Reading habits

Recently I’ve noticed that the consequence of learning to skim text to obtain information at a glance and hop to quick conclusions is actively working against me.

I’ve been trying to approach math and a number of comp sci subjects and always ended up subconsciously thinking “I can’t understand this by looking at the shape of the explanation, so obviously I’m lacking some basic understanding. I’ll learn that first and tackle this later.” Would you be surprised if I said that “later” rarely happens?

The problem is, I hardly know how to read succinct text any longer, having gotten used to wading through reams and reams of text to find the relevant bits. Damn you, Google.

Recognition is the first step towards rectifying though. So. I’m going to try to tackle this by learning to read slowly again.

Client apps, anyone?

Businesses all want web apps.

Web apps have a couple of obvious benefits: no client-side deployment, always available barring network outages. A lot of people perceive web apps as automatically having better usability too.

However, the pain of being restricted by the environment and having to deal with the quirks of different user agents (if you’re like me and only ever learn things the hard way) makes me wonder. Is there a market for client-side development in business software any more?

Arguably, constraints make people more creative. The things some people do in JS (a vi clone and a mini unix environment for example) are proof that the problem is mostly my lack of patience and discipline. Still, the state of the art in web app GUIs is crude compared to something like Gtk or Windows.Forms.


Am I missing something obvious here?

If a site layout breaks because of IE defaulting to its newest rendering engine, would it be so damn hard to add the meta tag to the affected pages?

At least it would send the message that doing things wrong is considered the exception, not the norm.

I know, I know. Pipe dreams.

Inconsiderate URLs

I really hate it when people go write interesting, thought-provoking or otherwise relevant stuff and then post it on a site with an URL like “” Do you have any idea how hard it is to link to you when you do that?!

The reason I’m saying this is because I just posted a link to said site on my Software Engineering Methods course forum. I’m fairly sure not many will dare click on it, despite my insistence that it really is not a shock site. 😛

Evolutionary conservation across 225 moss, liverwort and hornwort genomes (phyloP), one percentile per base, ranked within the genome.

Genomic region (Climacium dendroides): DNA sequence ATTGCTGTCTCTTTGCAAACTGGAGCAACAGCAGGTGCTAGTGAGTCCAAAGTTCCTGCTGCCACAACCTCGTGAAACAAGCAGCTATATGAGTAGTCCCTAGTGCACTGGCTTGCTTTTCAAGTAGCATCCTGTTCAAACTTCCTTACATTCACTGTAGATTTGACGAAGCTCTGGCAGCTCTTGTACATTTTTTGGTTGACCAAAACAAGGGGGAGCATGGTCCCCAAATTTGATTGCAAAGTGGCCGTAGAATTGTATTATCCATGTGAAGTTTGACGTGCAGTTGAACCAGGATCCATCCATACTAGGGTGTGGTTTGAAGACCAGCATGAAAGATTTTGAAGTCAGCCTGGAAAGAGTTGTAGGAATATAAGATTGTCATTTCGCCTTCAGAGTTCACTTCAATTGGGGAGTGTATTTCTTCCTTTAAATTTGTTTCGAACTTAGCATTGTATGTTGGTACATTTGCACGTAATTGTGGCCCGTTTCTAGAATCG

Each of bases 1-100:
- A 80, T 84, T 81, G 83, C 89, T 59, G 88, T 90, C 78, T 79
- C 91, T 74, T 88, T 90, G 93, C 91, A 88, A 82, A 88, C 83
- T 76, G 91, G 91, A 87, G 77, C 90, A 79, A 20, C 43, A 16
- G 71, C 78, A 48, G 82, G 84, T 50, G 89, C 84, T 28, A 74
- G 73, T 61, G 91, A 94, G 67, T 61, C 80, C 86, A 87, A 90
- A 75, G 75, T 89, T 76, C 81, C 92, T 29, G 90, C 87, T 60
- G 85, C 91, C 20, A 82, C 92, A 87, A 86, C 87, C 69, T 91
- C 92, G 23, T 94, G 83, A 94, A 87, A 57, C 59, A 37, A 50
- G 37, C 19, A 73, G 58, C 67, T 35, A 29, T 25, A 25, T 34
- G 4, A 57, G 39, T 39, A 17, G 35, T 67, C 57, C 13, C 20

(the link in question being to the article UML is not what most managers and software “architects” think.)

The State of Things

Today’s Java class was interesting. One of the assignments was to parse lines of something that was expected to be Java code, and strip out all comments that begin and end on a single line. That is to say, block comments that don’t end on the same line should be left as-is. String and character literals shouldn’t count as starting a comment block, and so forth.

I read the description, and had two near-simultaneous thoughts:

– Despite the instructions that hint at writing a method to find a comment and another to delete it, this clearly calls for a state machine, and
– the two programming courses available so far don’t equip you to deal with a problem like this. At all.

I wrote my comment remover test-first. I’ve written state machines before, but it’s been a while, and I was fairly sure I’d make a mess of it if I did it any other way.

There was another person there who had written a state machine, but not tested it, and I can fairly safely assume it didn’t handle its corner cases as well as mine (given it was entirely untested). Aside from him, we saw one implementation that clearly didn’t and couldn’t work — kudos for trying though — and also demonstrated a severe lack of understanding of the fundamentals. Which is in line with what I’ve seen so far — the course steers clear of actually trying to teach anything.

Strike one.

Another exercise was to describe what to do when you have a constructor, MyClass(MyClass other) that should copy instance values from “other”, and “other” is null. Exceptions were clearly expected (no pun intended), but the guy from before — the one who thought inheritance was there to allow access to member variables — was convinced that just letting a NPE happen when dereferencing would spare us from doing anything ourselves, and provide a “clear and helpful error message.”

Strike two.

Afterwards, a fellow student asked for clarification on variable scoping. He thought that if he introduced a variable in a block and then called a method, the variable would be visible in the body of the called method too.

Strike three.

I’m going to sing the doom song now.

The Real Thing

For some reason, this scares the crap out of me:

When I say debugging, I don’t mean some wimpy debugger where you have to type and explore by using command line and it just let you break on certain line. VS or Ruby in Steel is real thing, you get everything, you can click on objects and see all the properties, if there is deeper level, you click on the plus and explore it deeper.

(The quote is from a blog post titled Ruby in Steel first experiences.)

Clicking on objects in a visual environment is the real thing now?

Joshua Bloch on closures in Java

I’m going to have to digest this for a while, but I very much suggest anyone serious about Java programming take a look at Joshua Bloch’s JavaPolis ’07 talk on adding closures to Java.

An especially interesting tidbit was how complex Java generics really are. I haven’t actually used them much except as a consumer of collection classes, so I had no idea they’re so complex it takes an over 400 page FAQ to explain all the corner cases. Sheesh.

Edit: if you want to read the FAQ, I suggest the FAQ website instead of the PDF which has hideously ugly (to the point of almost unreadable) fonts.